Tuesday, August 17, 2010

Restoration of Tennyson's Farringford Continues


Tennyson lived at Farringford, near Freshwater, with his wife, Emily, and their sons, Hallam and Lionel, from 1853 to his death in 1892. (Lionel died in 1886; Emily and Hallam outlived Alfred.) Shown at left: Alfred and Emily Tennyson with their sons Lionel, left, and Hallam, right, in the garden at Farringford, May 1863; photograph by Oscar Gustave Rejlander.

Among the writers, artists, politicians, and philosophers who visited Tennyson there were Prince Albert, Edward Lear, Charles Dodgson, Frederic Denison Maurice, William Allingham, Helen Allingham, Thoby Prinsep, Henry Irving, Ellen Terry, Bram Stoker, George Frederic Watts, William Holman Hunt, John Everett Millais, Henry Wadsworth Longfellow, Julia Margaret Cameron (whose own home, Dimbola Lodge, was nearby) and many, many others.

Major restoration work on Farringford began last October and is expected to continue for the next year to 18 months, according to Rebecca FitzGerald, who with Martin Beisly, international director of Victorian & Impressionist Pictures at Christie's, bought the property four years ago.

“Our intention is to return the house as much as practically possible to how it was when Tennyson lived here. The library was the first room to be fully restored. Farringford has been a hotel since the mid 1940s and was in a state of considerable disrepair when we took it on in January 2006.

"However, to our delight we have uncovered original flagstones, working shutters, and plastered-over staircases and bookshelves fitted in the original study on the top floor. We are carefully stripping back layers of wallpaper and paint and discovering the original paint colour beneath, and we have a fair idea of how the house was furnished and the furniture arranged.” (Shown below: Tennyson's library at Farringford in 1892, with dog, writing desk, and other furniture; drawing by W. Binscombe Gardner.)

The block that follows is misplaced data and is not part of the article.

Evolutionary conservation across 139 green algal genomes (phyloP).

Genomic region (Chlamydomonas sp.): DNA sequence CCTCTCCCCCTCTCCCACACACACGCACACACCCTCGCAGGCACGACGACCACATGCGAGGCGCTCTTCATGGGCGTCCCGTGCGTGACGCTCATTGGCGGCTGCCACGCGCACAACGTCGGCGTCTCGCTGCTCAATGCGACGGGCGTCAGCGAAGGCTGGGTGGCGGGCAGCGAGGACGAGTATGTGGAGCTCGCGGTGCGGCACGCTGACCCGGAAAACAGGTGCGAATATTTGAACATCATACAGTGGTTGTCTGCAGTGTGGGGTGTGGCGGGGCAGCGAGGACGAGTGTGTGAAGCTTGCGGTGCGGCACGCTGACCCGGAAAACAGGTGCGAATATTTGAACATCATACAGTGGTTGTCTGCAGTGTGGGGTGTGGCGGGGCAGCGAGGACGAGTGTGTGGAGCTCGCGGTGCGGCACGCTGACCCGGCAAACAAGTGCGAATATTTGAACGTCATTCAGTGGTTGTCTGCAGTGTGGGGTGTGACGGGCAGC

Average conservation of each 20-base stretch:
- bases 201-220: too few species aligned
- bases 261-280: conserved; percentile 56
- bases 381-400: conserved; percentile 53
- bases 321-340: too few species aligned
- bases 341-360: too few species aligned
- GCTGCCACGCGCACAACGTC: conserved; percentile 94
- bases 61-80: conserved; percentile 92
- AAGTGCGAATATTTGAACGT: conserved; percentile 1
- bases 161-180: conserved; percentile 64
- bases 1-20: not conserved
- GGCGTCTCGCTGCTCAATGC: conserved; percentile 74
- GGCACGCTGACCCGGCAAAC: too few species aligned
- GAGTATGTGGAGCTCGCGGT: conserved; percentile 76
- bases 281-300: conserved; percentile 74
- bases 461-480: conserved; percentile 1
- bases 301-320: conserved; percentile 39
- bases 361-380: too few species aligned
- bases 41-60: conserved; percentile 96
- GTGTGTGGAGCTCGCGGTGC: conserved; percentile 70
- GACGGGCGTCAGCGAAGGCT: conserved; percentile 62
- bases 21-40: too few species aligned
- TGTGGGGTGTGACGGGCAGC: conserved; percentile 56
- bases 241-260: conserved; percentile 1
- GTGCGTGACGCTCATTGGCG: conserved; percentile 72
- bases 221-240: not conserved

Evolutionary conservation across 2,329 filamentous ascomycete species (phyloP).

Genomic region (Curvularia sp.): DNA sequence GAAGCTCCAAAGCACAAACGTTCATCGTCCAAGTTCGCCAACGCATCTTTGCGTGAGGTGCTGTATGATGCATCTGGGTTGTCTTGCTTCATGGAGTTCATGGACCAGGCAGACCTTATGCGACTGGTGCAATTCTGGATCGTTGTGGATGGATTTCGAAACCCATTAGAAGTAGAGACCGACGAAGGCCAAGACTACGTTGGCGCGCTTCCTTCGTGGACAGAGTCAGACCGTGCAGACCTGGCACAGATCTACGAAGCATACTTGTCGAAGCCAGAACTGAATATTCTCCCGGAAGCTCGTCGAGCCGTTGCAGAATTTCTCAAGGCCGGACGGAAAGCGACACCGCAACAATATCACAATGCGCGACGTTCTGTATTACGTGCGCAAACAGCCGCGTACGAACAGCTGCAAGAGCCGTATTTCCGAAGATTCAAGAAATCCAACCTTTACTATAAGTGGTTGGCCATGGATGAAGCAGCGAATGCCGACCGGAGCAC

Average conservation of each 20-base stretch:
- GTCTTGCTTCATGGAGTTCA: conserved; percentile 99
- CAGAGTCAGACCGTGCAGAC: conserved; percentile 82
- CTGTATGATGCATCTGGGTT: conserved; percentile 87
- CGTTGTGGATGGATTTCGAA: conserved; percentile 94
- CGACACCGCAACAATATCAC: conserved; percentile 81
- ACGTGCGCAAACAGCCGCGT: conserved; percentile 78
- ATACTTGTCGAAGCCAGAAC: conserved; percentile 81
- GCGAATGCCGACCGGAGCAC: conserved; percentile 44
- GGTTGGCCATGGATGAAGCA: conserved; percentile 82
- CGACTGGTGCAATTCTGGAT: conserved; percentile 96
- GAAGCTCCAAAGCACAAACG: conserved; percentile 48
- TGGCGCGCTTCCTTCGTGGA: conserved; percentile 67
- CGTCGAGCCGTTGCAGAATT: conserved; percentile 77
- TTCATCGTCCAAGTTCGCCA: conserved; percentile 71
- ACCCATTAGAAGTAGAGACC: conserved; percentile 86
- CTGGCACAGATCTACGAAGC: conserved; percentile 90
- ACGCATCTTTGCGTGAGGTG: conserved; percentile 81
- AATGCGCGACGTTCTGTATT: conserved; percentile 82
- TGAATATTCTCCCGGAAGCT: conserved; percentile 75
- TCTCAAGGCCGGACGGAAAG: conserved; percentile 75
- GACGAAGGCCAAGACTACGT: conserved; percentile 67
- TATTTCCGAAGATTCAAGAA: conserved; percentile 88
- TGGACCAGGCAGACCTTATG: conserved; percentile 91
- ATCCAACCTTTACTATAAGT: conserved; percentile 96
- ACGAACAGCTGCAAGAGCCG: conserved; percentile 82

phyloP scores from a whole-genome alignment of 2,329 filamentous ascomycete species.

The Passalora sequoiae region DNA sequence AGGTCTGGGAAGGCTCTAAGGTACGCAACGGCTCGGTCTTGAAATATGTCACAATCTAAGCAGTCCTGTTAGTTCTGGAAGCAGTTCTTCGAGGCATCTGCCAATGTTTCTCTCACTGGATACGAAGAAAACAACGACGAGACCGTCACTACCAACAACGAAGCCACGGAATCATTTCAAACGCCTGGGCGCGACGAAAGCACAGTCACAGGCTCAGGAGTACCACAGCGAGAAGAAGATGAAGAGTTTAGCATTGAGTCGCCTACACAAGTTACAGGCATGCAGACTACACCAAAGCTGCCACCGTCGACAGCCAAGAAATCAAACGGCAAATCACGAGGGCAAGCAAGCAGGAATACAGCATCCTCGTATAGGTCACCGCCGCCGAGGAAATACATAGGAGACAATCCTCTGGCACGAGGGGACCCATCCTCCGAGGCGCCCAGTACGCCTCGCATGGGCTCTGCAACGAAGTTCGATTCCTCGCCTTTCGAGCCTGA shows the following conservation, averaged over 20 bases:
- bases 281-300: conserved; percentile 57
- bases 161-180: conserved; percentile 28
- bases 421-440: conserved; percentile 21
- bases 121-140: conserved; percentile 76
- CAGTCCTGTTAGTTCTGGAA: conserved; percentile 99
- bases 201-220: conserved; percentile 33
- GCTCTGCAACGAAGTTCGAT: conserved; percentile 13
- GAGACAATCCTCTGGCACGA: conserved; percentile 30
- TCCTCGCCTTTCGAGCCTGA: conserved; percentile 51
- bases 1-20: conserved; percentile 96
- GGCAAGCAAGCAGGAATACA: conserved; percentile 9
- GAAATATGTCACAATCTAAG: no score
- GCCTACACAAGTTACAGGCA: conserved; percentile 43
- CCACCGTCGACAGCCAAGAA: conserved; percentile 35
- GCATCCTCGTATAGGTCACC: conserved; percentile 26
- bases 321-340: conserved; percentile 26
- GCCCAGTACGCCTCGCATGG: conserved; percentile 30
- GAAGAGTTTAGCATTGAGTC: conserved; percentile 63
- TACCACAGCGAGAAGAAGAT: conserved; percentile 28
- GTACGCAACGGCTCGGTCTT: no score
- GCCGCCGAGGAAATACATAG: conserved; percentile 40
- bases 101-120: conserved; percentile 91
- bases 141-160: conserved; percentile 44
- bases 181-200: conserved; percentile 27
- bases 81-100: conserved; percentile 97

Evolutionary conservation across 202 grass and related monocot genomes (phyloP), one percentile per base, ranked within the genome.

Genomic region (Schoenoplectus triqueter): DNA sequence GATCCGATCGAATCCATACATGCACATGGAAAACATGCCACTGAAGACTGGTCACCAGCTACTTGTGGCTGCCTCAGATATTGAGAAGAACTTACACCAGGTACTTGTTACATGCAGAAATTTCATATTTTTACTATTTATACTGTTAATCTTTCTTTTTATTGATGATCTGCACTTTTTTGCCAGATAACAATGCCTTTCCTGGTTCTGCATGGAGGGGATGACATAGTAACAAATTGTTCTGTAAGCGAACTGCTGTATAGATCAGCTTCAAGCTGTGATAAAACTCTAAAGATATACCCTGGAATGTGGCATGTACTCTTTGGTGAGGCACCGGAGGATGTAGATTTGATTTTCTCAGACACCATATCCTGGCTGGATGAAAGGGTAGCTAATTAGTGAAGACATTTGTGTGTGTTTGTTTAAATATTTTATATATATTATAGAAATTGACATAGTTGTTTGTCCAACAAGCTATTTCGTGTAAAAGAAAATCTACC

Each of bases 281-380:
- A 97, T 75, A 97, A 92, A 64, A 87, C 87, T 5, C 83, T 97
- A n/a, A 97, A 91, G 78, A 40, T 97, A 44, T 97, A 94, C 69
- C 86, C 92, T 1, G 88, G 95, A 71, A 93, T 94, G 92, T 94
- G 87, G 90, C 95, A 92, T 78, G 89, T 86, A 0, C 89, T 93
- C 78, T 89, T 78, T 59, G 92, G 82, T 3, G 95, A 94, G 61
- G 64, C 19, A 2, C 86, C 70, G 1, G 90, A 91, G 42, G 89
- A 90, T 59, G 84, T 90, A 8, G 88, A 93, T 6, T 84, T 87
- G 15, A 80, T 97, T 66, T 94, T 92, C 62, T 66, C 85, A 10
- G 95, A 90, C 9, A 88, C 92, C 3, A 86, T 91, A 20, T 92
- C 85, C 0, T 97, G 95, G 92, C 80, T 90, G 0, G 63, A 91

The house will be closed to all but a few private functions until completion, although 23 self-catering cottages on the property are available to rent with a minimum stay of two nights. Nine have full central heating. Five also have wood burning stoves and therefore can be rented throughout the year. The new Garden Restaurant serves both guests and visitors all year, using local and seasonal produce including vegetables from the kitchen garden. A wood-fired oven is a beautiful feature in the dining room.

"Guests staying in our self-catering accommodation have full use of the grounds within the estate and enjoy direct access to Tennyson Down, which Tennyson walked daily with his dogs, and which so inspired his best-loved poems,” says FitzGerald. To book a cottage, call 01983 752500 or 01983 752700 or e-mail contact@farringford.co.uk. More information is available online at www.farringford.co.uk.

Once opened the house will no longer be a hotel but an exclusive wedding venue that can also be reserved for private functions, conferences, and workshops, as well as weekend courses and retreats with an emphasis on the creative arts.